Hateful Activity Policy | The Coca-Cola Company

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Hateful Activity Policy | The Coca-Cola Company

For any independent social media* platform that seeks to be considered by The Coca-Cola Company as a viable partner, they must meet, at a minimum, the following criteria or be committed to meet the criteria and therefore are acting in good faith:

1. Maintain & Evolve Community Guidelines regarding Hateful Activity: 

  • Social media platforms must clearly define hateful activity** and provide clear community guidelines that protect all groups equally from hateful activities; as well as clearly defined consequences for violations, up to and including termination of service. Going forward, it is expected that through industry engagement, common definitions will be accepted by all social media platforms.

2. Specialized, Equal & Local Guideline Enforcement backed by Service Level Agreement (SLA):

  • Use a combination of machine-based and specialized human review as well as an appeals process that all work together to enforce policies equally across all users and which reflects global best practices as defined by and agreed to through GARM.
    • Ensure and demonstrate that machine-based systems and policies are designed by bodies with appropriate diversity.
    • Ensure local human reviewers understand the cultural, social, and political history and context in each locality.
    • Provide service level agreements both to the platform user community as well as the advertiser base.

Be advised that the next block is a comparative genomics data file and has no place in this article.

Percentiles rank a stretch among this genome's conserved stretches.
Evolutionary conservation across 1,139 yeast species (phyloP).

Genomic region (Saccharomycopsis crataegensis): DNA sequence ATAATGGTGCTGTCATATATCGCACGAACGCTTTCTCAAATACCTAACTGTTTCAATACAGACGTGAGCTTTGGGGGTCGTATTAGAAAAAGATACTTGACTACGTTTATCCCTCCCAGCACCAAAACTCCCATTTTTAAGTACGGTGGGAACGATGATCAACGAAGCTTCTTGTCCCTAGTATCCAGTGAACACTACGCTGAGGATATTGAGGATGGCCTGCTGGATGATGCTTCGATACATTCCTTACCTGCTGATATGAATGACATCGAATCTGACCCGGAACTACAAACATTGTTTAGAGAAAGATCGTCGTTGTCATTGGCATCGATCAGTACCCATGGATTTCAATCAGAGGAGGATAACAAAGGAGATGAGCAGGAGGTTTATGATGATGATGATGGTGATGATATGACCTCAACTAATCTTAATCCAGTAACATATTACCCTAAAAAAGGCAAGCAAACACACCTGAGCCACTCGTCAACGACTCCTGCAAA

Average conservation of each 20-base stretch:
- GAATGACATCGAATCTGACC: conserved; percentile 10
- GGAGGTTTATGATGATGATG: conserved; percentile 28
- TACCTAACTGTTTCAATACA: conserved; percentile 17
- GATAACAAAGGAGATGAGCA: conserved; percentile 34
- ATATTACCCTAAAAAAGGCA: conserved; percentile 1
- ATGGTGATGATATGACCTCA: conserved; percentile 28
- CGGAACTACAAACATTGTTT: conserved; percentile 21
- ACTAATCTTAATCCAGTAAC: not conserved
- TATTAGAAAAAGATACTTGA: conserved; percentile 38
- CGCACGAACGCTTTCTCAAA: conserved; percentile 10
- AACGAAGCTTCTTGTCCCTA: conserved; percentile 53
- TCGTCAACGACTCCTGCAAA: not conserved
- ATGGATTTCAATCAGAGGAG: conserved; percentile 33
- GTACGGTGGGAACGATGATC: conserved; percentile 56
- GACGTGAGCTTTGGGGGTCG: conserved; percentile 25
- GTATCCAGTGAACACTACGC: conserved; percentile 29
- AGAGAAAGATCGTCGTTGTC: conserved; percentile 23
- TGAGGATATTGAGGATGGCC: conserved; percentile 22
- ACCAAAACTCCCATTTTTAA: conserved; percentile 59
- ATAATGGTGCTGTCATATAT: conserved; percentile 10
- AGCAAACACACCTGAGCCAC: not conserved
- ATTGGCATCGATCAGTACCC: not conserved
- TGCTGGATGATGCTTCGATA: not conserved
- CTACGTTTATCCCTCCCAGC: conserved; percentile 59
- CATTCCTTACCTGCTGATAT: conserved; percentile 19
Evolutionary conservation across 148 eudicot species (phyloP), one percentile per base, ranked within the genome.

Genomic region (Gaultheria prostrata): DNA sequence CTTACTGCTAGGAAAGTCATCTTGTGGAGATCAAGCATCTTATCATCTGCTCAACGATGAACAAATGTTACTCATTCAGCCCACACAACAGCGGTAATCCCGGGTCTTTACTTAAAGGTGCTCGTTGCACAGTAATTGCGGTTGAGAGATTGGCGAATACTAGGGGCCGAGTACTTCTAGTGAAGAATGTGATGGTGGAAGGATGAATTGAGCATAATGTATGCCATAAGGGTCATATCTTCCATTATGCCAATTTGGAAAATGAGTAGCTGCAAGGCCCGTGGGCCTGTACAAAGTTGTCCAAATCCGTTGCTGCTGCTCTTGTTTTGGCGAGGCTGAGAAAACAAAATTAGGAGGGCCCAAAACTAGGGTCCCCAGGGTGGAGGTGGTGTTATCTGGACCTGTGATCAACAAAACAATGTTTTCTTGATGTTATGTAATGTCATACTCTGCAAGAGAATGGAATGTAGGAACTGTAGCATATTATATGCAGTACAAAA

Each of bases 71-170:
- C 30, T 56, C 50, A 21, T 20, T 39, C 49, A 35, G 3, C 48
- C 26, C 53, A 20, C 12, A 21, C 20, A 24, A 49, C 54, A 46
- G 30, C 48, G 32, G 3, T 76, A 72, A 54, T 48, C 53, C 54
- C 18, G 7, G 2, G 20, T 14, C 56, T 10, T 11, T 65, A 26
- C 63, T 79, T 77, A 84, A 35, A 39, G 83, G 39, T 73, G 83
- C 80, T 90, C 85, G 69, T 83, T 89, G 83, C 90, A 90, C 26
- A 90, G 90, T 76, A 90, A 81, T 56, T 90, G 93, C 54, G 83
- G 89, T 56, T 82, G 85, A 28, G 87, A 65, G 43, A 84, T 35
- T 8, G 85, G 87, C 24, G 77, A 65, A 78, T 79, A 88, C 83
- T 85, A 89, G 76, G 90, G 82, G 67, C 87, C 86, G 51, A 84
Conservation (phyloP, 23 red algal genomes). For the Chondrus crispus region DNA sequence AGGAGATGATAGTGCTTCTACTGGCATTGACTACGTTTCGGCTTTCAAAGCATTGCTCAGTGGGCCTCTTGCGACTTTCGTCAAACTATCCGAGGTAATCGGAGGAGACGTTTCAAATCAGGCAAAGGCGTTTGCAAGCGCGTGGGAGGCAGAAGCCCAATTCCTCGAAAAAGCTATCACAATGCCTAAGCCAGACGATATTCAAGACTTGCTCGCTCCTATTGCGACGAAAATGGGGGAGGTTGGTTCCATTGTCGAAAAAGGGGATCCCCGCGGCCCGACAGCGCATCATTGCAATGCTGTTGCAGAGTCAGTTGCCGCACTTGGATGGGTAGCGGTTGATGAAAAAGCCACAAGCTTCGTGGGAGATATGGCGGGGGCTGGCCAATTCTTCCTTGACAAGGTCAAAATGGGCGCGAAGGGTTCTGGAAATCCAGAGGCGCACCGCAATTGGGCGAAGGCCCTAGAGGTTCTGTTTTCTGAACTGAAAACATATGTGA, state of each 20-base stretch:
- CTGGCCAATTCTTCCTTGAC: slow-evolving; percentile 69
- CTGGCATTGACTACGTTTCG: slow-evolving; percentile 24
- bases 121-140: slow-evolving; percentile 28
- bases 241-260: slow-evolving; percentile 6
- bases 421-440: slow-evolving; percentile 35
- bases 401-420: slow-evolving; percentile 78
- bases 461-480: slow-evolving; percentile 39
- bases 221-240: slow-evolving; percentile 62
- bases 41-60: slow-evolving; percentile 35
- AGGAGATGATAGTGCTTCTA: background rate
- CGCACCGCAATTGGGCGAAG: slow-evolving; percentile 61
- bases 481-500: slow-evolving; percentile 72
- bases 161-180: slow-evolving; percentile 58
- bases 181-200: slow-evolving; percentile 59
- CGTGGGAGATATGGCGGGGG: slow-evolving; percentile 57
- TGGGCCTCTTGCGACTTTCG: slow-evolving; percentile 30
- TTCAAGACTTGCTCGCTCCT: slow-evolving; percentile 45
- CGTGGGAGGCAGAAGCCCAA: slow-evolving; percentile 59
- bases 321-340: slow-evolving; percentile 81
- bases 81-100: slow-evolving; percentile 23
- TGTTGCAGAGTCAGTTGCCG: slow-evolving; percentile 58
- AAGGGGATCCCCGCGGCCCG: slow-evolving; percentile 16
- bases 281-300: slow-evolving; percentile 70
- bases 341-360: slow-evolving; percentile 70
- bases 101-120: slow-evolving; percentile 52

3. Robust Governance:

  • Establishment of an independent, cross-industry audit protocol where platforms engage approved, expert third-party auditors to assess performance against our policy expectations. Where violations are discovered, remediation and follow-up audits need to be put in place to achieve compliance.
    • Independently audited transparency reporting results will be proactively provided to TCCC at least bi-annually with outcomes of the reporting mechanism to include:
    • Assessment of absolute amount of hateful activity on the platform (posts, impressions & unique impressions)
    • Assessment of relative amount of hateful activity (as a percent of all activity: posts, impressions & unique impressions)
    • Incidence of hateful activity directed at different communities in transparency reports (i.e., percentage of content removed for anti-LGBTQ+, antisemitism, anti-Muslim, anti-immigrant hate, etc.).
    • Assessment of resolution timing (timeline to be determined by industry standard)
    • Assessment of progress toward ease of reporting hateful activity by users
  • Going forward, it is expected that through industry engagement, common methodologies for calculating and reporting will be accepted by all social media platforms.

4. Monetization of hateful activity: 

  • Platforms will grant advertisers adequate control*** to proactively reduce risk of any advertising adjacency to hateful activity (e.g., being able to blocklist sites)
    • ***Adequate control to be defined by GARM and accepted as a common, harmonized definition by all social media platforms.

*We define Social Media as digital spaces that are primarily conversation driven, supported by user generated content. This includes photo, video & gaming-centric platforms that are significantly driven by user contribution and conversation.

**Currently defining Hateful activity by Recommended Internet Company Corporate Policies and Terms of Service to Reduce Hateful Activities.

Related Policies: